Although I am too young to have been around for the 1980s hey-day, if you are to any degree knowledgeable about musical theatre it is impossible to be ignorant of the legend that is Cats. My Mum singing along to ‘Memory’ from the radio in the kitchen (pitching an octave lower for those climactic top notes) is just one of those childhood memories that I can’t put a date to, and those eyes from the famous poster somehow seem permanently etched into my collective conscience of the West End.
But now, finally, a few days after Christmas 2015 I am poised to see this legend of a West End show, the 4th longest running show in its history, in a shiny new revival at the Palladium.
First impressions first, this is the palladium as I have never seen it before! There is something delightfully rebellious about the way the set, largely built from old scaffolding and brightly coloured piles of rubbish, snakes its way off the stage and over the rococo décor of one of London’s most decadently gilded theatres. Sure enough, the ragtag mob of cats that take to the stage minutes later don’t wast time in making the theatre their own, descending and ascending from the front, the back, and all levels of the theatre, in waves of lycra and faux fur. It gives me joy to see the 80s legwarmers have made it into the revival! And although my Mum is tittering about the original revolving stage, which funnily enough couldn’t be accommodated here, the spectacle to my eyes is enough to make me grin with glee.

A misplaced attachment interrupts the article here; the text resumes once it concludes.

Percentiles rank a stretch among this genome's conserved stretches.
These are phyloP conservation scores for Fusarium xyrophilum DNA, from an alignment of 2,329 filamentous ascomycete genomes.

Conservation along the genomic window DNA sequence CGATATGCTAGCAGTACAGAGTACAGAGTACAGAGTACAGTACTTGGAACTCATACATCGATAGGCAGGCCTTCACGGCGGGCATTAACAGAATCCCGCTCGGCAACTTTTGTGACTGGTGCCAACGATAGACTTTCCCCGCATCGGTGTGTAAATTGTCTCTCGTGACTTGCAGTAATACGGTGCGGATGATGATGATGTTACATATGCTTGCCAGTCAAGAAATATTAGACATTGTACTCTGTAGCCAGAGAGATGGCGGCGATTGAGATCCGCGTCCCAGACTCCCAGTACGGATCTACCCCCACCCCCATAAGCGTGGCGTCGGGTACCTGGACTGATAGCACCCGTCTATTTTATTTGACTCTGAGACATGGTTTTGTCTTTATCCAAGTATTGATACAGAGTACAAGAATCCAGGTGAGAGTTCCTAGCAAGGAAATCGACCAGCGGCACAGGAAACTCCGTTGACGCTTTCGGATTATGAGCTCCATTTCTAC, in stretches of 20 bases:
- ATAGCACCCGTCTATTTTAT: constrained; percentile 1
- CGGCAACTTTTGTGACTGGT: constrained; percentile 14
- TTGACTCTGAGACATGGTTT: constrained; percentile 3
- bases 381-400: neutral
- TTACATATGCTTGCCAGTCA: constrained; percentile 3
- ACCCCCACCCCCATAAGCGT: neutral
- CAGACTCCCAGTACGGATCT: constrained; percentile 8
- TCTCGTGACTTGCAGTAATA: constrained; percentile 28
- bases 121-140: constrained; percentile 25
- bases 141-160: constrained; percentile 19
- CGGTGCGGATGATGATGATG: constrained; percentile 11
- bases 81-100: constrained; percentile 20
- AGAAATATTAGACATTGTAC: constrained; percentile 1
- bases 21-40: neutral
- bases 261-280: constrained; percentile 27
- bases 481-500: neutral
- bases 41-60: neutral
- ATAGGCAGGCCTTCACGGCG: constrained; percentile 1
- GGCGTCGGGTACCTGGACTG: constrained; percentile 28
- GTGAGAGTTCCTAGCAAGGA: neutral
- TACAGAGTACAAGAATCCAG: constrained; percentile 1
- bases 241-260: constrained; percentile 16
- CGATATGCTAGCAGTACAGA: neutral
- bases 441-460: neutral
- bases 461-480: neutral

Each song is joyous, and delivered with about 100x the energy my (late) moggy possessed in his entire lifetime. The choreography deftly handles a stage teeming with cast, giving each cat a sense of being part of the cat collective through gestures and cat-erisms and yet creating the space fluidly when their time comes to shine in their cat-aret number.
The shift between poetry and song was an unexpected surprise for me, having only known the songs previously I hadn’t expected the treat of ‘original text’, and basked in the gently rolling rhythm of the Possum’s prose.
I don’t think is one single unique appeal about Cats, which even Andew Lloyd Webber himself admits is a slightly unexpected success story. Where the magic lies for me however, comes right down to the concept itself; cats as humans! Humans as cats! The slightly surreal spectacle of seeing cats personified, sharing on their cat-astophies but yet being celebrating for their personalities and their very existence is life affirming in a surprisingly profound way.
I left the theatre feeling I would have liked to spend some time getting to know them better, that the show just scratched the surface…
The memory lives again!
The memory lives again!



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